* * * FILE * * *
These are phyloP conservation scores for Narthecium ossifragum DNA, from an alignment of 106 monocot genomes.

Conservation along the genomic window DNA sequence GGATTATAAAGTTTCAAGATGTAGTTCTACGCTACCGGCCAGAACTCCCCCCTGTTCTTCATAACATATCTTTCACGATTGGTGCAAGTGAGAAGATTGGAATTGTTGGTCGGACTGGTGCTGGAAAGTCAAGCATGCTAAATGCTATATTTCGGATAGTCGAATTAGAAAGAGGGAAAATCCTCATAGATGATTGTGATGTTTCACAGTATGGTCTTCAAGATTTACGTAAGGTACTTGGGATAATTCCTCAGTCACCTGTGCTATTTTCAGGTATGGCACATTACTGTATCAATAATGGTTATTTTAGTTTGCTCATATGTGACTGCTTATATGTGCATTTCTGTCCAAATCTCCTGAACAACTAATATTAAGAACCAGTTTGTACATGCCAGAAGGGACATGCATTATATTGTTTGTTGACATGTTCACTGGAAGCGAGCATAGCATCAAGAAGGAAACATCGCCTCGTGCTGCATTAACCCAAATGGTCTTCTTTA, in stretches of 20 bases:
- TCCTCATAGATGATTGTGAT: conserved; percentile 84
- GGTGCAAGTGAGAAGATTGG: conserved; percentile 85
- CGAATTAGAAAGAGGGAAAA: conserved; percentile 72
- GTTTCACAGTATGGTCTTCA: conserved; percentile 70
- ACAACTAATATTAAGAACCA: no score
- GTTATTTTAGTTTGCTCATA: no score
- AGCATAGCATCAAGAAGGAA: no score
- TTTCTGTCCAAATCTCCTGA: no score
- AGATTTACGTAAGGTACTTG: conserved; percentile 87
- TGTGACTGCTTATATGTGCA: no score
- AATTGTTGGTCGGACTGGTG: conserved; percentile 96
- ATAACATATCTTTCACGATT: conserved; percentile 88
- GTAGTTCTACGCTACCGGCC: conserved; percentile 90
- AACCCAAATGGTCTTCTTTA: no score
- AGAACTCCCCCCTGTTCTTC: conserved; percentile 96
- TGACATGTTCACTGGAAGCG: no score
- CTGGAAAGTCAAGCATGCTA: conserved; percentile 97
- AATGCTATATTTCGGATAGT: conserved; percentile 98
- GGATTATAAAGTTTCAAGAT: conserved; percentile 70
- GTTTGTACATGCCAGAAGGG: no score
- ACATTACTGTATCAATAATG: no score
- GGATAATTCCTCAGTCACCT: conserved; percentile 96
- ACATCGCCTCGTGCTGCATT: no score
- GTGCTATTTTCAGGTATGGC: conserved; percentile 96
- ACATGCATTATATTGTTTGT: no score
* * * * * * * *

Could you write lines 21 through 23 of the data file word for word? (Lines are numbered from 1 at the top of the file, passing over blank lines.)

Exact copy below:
- GGATTATAAAGTTTCAAGAT: conserved; percentile 70
- GTTTGTACATGCCAGAAGGG: no score
- ACATTACTGTATCAATAATG: no score